Throughout human history, boxes have had social, cultural and artistic importance in addition to their myriad functional applications.
Made of diverse materials, boxes have served a range of purposes, from the purely utilitarian to the spiritual, the commemorative and the decorative. The primal box was likely formed from the containment of two cupped hands. In the hands there was offered isolation and protection: the logical qualities of a box serve both as a limitation and initiator of innovation.
This is not a book about how to make boxes, although if you are seriously searching for new ideas you could spend considerable time poring over its pages. Celebrating Boxes joyfully preserves in stunning images and detail, the contemporary art, craft and creativity of a touring exhibition that celebrates wooden boxes. The exhibition opened in September, 2001 at Tullie House Museum and Art Gallery in Carlisle, England. The show will now travel to major galleries in the UK and then to venues in the US, Europe and Australia.
The ideas for the exhibition and the book were put in place by two internationally known, British box makers and authors, Peter Lloyd and Andrew Crawford. In some respects, Celebrating Boxes is a catalogue, an image-based archive, and if it were this alone it would be splendidly rich. However, instead of the emotively staid listings of titles, materials and object dimensions of a catalogue, the curators/editors have included a wealth of fascinating insights written by the makers themselves. The catalogue then, has become a book – a window into the design richness of near 70 very diverse people drawn from around the world. Further-more, all of these people are contactable through either the maker's index of the appended website.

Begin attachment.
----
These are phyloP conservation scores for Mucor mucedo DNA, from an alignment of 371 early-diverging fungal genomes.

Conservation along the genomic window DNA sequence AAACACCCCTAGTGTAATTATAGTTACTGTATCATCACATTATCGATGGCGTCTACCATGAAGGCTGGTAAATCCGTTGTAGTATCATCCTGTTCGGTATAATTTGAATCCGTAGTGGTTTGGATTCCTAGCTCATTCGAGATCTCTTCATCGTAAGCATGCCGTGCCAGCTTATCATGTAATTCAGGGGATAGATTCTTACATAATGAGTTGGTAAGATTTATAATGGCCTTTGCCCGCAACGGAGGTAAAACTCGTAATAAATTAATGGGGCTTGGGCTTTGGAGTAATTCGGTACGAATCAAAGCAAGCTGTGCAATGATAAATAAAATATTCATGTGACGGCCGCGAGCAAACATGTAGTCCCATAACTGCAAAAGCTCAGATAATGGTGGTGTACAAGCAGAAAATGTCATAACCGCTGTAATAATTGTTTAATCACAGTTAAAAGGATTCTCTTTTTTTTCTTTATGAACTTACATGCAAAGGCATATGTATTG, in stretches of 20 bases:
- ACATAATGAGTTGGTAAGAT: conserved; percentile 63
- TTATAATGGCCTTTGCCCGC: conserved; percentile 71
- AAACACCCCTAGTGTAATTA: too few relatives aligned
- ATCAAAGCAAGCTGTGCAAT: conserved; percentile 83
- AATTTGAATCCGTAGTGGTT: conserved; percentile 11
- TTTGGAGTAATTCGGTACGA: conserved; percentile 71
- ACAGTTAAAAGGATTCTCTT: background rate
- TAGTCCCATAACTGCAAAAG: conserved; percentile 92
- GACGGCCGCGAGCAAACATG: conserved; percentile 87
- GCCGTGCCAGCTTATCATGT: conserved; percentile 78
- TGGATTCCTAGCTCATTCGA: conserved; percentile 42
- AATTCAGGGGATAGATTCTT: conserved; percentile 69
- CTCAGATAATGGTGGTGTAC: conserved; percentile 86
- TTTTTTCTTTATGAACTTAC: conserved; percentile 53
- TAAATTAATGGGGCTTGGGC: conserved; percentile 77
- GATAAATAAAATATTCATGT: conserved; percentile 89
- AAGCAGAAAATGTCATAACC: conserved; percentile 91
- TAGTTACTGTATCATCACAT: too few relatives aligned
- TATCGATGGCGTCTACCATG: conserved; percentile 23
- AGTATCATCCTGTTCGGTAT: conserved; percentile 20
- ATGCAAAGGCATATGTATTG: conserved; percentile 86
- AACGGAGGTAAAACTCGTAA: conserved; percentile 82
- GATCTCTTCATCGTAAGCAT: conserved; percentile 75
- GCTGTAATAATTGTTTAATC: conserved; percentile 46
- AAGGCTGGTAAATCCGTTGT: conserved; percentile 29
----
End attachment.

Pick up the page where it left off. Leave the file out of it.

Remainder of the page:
The images contained in the book are as much a space of encounter as would be the box form itself.
What is put into a design, into the creative process, is more intimate, but also more influenced than the individual maker might care to admit. The individuality of the boxes from the hands of men and women from the UK, Australia, NZ, the USA, Germany, France, Israel, Russia and Denmark belies what is, it might be persuasively argued, a cultural confederation.
The images of these boxes hint of the potency of the forms that surround us and are caught up in our process of creativity. They are everyday things – things that we might stare at without being of – which act as mediators of our unconsciousness. Such objects can become implicated in the processes of thought and emotion. In fashioning something as intimate as a box, we layer upon it our fears, joys, hopes, wishes and interpretations.
Within a box, within this space for encounter, there is a fuzziness to logic. A box can hold a collection and be a conjugation between the past and the present. Inside a box there is an ordering of the random and inexplicable: boxes play with the gap between what was, what is and what might be. From these discontinuities may come an intimacy with a box: out imagination flows into these gaps to attempt to form a wholeness of rationality. In doing this, there may be moments of engagement that shift the compass of our recognition momentarily out of the ordinary world of familiarity. This is another kind of function.
The degree of success achieved by each boxmaker in telling his/her story may be gauged by whether or not the elemental forces of myth and mystery were retained in what was done, or tamed and domesticated into harmless detail.